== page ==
Pre-pandemic holidaymakers enjoying Konnos Bay Beach, Ayia Nappa.
Cyprus has become the latest country to reopen restriction-free to vaccinated holidaymakers.
However, visitors must be fully vaccinated and the final jab administered at least seven days before travel. Crucially, the vaccine must also have been approved by the European Medicines Agency (EMA).
According to deputy tourism minister Savvas Perdios, Cyprus has informed the United Kingdom, one of the country’s biggest tourist markets, that from May 1 Cyprus would “facilitate the arrival of British nationals who have been vaccinated”.
There has been no indication as to how visitors must prove their inoculation status and Cypiot authorities reserve the right to carry out random Covid-19 tests on arrivals.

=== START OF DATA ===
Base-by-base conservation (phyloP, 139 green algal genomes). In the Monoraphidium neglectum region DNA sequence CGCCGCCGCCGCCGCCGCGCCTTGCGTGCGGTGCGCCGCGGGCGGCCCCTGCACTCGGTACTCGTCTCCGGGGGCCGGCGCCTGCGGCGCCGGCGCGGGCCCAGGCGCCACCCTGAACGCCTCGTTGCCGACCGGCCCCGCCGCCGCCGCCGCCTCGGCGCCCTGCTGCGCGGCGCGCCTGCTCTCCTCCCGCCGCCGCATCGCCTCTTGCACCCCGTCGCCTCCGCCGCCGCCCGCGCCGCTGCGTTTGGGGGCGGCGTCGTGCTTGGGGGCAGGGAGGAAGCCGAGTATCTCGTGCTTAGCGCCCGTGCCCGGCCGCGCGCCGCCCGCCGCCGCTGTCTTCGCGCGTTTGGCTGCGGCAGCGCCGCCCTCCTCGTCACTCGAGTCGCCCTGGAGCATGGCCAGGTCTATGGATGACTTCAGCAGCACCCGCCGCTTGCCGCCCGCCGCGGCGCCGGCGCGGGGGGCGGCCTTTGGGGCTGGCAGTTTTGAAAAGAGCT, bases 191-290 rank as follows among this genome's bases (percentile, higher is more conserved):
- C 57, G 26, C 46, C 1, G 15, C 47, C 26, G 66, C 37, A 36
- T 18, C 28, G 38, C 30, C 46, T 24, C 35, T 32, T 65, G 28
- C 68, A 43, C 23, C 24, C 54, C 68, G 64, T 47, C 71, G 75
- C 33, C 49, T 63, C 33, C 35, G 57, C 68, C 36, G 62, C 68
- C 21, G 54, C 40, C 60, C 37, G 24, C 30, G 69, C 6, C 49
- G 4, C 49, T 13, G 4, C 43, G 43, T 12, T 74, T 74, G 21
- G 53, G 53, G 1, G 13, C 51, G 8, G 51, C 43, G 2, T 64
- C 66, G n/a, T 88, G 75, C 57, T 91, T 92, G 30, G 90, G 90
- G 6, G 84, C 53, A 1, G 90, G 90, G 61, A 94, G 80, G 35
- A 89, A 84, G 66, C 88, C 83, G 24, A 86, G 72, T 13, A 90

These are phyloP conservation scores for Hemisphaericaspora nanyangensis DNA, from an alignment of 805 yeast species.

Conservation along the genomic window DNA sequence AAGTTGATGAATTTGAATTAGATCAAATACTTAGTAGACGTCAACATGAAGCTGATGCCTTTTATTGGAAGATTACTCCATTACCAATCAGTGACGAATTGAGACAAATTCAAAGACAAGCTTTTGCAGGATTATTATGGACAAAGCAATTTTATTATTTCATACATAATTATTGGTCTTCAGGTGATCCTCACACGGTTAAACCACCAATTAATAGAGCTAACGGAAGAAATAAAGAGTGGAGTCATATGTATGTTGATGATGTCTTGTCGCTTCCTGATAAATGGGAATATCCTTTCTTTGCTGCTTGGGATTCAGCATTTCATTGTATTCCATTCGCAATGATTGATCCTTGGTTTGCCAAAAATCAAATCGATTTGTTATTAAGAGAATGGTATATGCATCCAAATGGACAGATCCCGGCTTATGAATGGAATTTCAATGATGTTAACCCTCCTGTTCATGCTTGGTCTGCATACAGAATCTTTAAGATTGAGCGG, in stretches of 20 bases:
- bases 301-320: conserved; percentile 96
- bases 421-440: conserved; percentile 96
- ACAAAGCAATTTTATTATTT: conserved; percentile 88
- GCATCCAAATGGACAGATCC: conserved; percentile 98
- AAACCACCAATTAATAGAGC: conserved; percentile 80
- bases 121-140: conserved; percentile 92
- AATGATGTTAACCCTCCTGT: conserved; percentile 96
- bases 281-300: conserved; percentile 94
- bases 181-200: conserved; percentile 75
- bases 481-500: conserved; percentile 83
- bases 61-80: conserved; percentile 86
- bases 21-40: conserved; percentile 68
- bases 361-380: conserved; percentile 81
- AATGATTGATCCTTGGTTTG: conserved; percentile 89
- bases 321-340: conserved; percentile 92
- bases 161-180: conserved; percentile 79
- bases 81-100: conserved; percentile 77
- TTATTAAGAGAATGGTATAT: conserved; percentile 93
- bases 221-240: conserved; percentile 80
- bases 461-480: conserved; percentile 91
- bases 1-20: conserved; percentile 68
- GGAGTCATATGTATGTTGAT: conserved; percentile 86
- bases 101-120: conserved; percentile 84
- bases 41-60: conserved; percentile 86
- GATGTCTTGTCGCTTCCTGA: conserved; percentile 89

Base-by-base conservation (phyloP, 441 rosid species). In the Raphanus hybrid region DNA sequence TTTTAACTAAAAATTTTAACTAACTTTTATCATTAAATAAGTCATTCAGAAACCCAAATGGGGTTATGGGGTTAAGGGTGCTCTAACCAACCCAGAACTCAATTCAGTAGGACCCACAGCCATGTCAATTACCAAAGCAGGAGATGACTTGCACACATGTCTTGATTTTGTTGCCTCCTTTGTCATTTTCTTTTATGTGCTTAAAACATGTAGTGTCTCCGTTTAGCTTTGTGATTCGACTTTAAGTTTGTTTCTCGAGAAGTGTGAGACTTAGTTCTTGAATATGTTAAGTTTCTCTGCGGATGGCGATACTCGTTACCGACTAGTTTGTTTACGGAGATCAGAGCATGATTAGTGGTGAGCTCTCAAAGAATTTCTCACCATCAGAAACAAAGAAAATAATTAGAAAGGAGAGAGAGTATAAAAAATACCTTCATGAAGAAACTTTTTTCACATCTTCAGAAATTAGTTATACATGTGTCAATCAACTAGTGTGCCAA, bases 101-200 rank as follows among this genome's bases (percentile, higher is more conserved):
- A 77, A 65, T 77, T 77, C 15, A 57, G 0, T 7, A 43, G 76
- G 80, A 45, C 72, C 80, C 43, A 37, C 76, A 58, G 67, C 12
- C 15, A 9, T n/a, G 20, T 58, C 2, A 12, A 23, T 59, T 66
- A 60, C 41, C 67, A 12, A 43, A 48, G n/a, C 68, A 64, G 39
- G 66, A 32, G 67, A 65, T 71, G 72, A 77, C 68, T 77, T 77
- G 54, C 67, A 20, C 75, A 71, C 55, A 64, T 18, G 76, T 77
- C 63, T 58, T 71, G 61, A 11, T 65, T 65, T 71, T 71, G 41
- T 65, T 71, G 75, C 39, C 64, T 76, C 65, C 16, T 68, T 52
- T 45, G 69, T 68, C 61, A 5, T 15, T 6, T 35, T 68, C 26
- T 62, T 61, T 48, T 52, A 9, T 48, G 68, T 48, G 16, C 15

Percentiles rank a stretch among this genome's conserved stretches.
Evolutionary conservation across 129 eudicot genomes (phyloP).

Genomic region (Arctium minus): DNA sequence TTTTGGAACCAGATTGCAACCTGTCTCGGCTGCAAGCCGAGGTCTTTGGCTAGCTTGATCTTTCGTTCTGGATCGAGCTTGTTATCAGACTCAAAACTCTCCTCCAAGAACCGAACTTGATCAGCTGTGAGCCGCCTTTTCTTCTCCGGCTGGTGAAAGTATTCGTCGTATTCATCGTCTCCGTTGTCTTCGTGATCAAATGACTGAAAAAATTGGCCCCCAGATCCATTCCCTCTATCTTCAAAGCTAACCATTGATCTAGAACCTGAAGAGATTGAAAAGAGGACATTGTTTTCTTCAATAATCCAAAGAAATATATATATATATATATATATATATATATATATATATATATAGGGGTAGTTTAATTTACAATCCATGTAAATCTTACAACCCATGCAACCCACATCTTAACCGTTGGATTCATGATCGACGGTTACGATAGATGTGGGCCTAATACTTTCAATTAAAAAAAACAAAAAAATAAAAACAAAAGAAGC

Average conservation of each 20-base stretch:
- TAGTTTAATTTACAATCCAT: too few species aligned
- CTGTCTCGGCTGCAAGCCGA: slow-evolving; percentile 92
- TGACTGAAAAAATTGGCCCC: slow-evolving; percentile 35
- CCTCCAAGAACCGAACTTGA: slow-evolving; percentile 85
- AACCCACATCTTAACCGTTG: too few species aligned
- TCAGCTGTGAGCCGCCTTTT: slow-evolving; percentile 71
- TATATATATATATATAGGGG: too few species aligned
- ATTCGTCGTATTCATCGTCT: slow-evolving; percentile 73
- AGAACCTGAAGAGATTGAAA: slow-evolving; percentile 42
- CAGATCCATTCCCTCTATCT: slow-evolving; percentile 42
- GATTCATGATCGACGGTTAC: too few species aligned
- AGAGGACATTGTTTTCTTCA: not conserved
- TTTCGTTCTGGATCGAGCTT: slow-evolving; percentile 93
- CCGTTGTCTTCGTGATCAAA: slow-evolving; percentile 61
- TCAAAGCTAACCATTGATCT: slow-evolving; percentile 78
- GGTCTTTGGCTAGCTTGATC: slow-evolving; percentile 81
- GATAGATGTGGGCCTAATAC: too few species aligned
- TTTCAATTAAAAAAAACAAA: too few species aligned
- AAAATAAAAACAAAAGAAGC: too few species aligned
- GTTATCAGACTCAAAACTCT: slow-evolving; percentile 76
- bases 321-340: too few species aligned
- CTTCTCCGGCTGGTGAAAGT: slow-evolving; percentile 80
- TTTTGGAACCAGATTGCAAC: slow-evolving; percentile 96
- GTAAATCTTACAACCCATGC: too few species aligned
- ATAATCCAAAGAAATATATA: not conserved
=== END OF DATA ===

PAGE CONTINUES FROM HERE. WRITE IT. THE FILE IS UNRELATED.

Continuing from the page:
Cyprus has undergone various lockdowns for a year but has maintained a mild level of infections relative to the rest of Europe. It has so far recorded 36,000 cases and 232 deaths.
Britain is currently surging ahead of the rest of the world with its vaccination programme. To date, more than 21 million residents have been vaccinated with either the Pfizer-BioNTech, Oxford-AstraZeneca or Moderna jabs. All are approved by the EMA.
It is currently illegal for Britons to travel internationally but restrictions are expected to lift from May 17 if infection levels carry on dropping and the vaccination programme continues apace.
Cyprus began allowing vaccinated Israeli tourists to enter the country from April 1.
No mention has been made of exemptions for minors, although under 12s are excluded from Cyprus’s current travel restrictions. The coronavirus vaccine is approved for use for those over the age of 18 years, although trials are currently taking place in Britain on minors with a view to expanding the vaccination programme to children in the autumn.
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